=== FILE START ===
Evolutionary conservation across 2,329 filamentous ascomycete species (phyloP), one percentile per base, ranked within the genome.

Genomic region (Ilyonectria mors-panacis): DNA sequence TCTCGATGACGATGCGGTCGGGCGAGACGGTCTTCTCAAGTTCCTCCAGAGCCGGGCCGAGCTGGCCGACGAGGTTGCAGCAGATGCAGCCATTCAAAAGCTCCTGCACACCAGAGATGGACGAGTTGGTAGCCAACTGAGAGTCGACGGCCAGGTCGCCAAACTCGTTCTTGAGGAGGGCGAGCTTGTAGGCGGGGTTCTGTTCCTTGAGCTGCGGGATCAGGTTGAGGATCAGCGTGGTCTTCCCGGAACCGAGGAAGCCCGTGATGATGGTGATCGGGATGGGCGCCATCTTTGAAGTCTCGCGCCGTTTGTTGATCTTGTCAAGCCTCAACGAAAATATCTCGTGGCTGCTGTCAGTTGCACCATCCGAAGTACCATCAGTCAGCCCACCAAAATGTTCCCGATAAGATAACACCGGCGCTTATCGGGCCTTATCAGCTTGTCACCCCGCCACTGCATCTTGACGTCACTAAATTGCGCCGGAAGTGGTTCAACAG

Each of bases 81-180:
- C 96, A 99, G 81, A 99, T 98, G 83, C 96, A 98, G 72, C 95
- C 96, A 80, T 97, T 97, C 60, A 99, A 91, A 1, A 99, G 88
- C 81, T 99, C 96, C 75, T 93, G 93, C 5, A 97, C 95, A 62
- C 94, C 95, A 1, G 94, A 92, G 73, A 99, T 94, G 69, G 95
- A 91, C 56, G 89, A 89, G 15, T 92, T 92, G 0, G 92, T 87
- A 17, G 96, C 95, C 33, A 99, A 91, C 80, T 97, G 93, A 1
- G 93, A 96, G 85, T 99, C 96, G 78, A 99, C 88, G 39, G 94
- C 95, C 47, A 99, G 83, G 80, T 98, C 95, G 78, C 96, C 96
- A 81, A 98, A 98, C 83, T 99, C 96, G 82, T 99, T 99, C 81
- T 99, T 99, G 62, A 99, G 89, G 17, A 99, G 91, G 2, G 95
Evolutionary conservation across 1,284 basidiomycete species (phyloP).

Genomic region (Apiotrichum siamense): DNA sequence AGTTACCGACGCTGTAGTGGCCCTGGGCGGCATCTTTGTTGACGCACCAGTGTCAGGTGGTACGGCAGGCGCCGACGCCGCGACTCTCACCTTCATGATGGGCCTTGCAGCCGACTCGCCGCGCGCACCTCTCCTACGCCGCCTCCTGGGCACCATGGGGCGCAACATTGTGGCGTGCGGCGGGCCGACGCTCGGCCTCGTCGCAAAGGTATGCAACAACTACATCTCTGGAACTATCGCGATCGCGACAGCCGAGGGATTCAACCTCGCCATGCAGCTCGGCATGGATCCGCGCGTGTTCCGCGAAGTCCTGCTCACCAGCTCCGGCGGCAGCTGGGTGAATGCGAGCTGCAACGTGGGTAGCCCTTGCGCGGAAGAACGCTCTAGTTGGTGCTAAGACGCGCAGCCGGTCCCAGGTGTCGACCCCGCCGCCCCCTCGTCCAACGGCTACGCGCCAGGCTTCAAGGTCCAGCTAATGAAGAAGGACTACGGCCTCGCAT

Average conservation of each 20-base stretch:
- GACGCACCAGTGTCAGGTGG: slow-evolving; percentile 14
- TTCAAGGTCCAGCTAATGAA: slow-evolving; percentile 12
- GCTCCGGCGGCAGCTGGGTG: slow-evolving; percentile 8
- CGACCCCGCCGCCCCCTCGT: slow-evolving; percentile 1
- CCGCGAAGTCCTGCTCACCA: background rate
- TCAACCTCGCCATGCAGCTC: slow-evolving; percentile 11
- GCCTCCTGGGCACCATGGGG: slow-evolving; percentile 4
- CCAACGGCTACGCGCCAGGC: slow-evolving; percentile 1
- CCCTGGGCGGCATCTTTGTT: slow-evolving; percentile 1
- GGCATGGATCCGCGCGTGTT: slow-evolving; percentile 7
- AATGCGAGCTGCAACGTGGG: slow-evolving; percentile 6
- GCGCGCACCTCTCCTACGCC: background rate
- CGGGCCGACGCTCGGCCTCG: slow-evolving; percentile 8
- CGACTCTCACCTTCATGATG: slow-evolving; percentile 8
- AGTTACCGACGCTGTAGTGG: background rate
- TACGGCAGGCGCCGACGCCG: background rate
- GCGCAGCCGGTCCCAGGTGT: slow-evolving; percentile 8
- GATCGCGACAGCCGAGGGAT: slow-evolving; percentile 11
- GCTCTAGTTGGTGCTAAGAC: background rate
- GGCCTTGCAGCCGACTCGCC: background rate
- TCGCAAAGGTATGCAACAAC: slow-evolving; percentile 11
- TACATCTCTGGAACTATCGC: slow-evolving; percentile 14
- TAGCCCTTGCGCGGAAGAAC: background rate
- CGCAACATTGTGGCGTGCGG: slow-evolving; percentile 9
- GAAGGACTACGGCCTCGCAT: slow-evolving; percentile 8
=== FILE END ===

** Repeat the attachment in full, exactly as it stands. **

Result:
Evolutionary conservation across 2,329 filamentous ascomycete species (phyloP), one percentile per base, ranked within the genome.

Genomic region (Ilyonectria mors-panacis): DNA sequence TCTCGATGACGATGCGGTCGGGCGAGACGGTCTTCTCAAGTTCCTCCAGAGCCGGGCCGAGCTGGCCGACGAGGTTGCAGCAGATGCAGCCATTCAAAAGCTCCTGCACACCAGAGATGGACGAGTTGGTAGCCAACTGAGAGTCGACGGCCAGGTCGCCAAACTCGTTCTTGAGGAGGGCGAGCTTGTAGGCGGGGTTCTGTTCCTTGAGCTGCGGGATCAGGTTGAGGATCAGCGTGGTCTTCCCGGAACCGAGGAAGCCCGTGATGATGGTGATCGGGATGGGCGCCATCTTTGAAGTCTCGCGCCGTTTGTTGATCTTGTCAAGCCTCAACGAAAATATCTCGTGGCTGCTGTCAGTTGCACCATCCGAAGTACCATCAGTCAGCCCACCAAAATGTTCCCGATAAGATAACACCGGCGCTTATCGGGCCTTATCAGCTTGTCACCCCGCCACTGCATCTTGACGTCACTAAATTGCGCCGGAAGTGGTTCAACAG

Each of bases 81-180:
- C 96, A 99, G 81, A 99, T 98, G 83, C 96, A 98, G 72, C 95
- C 96, A 80, T 97, T 97, C 60, A 99, A 91, A 1, A 99, G 88
- C 81, T 99, C 96, C 75, T 93, G 93, C 5, A 97, C 95, A 62
- C 94, C 95, A 1, G 94, A 92, G 73, A 99, T 94, G 69, G 95
- A 91, C 56, G 89, A 89, G 15, T 92, T 92, G 0, G 92, T 87
- A 17, G 96, C 95, C 33, A 99, A 91, C 80, T 97, G 93, A 1
- G 93, A 96, G 85, T 99, C 96, G 78, A 99, C 88, G 39, G 94
- C 95, C 47, A 99, G 83, G 80, T 98, C 95, G 78, C 96, C 96
- A 81, A 98, A 98, C 83, T 99, C 96, G 82, T 99, T 99, C 81
- T 99, T 99, G 62, A 99, G 89, G 17, A 99, G 91, G 2, G 95
Evolutionary conservation across 1,284 basidiomycete species (phyloP).

Genomic region (Apiotrichum siamense): DNA sequence AGTTACCGACGCTGTAGTGGCCCTGGGCGGCATCTTTGTTGACGCACCAGTGTCAGGTGGTACGGCAGGCGCCGACGCCGCGACTCTCACCTTCATGATGGGCCTTGCAGCCGACTCGCCGCGCGCACCTCTCCTACGCCGCCTCCTGGGCACCATGGGGCGCAACATTGTGGCGTGCGGCGGGCCGACGCTCGGCCTCGTCGCAAAGGTATGCAACAACTACATCTCTGGAACTATCGCGATCGCGACAGCCGAGGGATTCAACCTCGCCATGCAGCTCGGCATGGATCCGCGCGTGTTCCGCGAAGTCCTGCTCACCAGCTCCGGCGGCAGCTGGGTGAATGCGAGCTGCAACGTGGGTAGCCCTTGCGCGGAAGAACGCTCTAGTTGGTGCTAAGACGCGCAGCCGGTCCCAGGTGTCGACCCCGCCGCCCCCTCGTCCAACGGCTACGCGCCAGGCTTCAAGGTCCAGCTAATGAAGAAGGACTACGGCCTCGCAT

Average conservation of each 20-base stretch:
- GACGCACCAGTGTCAGGTGG: slow-evolving; percentile 14
- TTCAAGGTCCAGCTAATGAA: slow-evolving; percentile 12
- GCTCCGGCGGCAGCTGGGTG: slow-evolving; percentile 8
- CGACCCCGCCGCCCCCTCGT: slow-evolving; percentile 1
- CCGCGAAGTCCTGCTCACCA: background rate
- TCAACCTCGCCATGCAGCTC: slow-evolving; percentile 11
- GCCTCCTGGGCACCATGGGG: slow-evolving; percentile 4
- CCAACGGCTACGCGCCAGGC: slow-evolving; percentile 1
- CCCTGGGCGGCATCTTTGTT: slow-evolving; percentile 1
- GGCATGGATCCGCGCGTGTT: slow-evolving; percentile 7
- AATGCGAGCTGCAACGTGGG: slow-evolving; percentile 6
- GCGCGCACCTCTCCTACGCC: background rate
- CGGGCCGACGCTCGGCCTCG: slow-evolving; percentile 8
- CGACTCTCACCTTCATGATG: slow-evolving; percentile 8
- AGTTACCGACGCTGTAGTGG: background rate
- TACGGCAGGCGCCGACGCCG: background rate
- GCGCAGCCGGTCCCAGGTGT: slow-evolving; percentile 8
- GATCGCGACAGCCGAGGGAT: slow-evolving; percentile 11
- GCTCTAGTTGGTGCTAAGAC: background rate
- GGCCTTGCAGCCGACTCGCC: background rate
- TCGCAAAGGTATGCAACAAC: slow-evolving; percentile 11
- TACATCTCTGGAACTATCGC: slow-evolving; percentile 14
- TAGCCCTTGCGCGGAAGAAC: background rate
- CGCAACATTGTGGCGTGCGG: slow-evolving; percentile 9
- GAAGGACTACGGCCTCGCAT: slow-evolving; percentile 8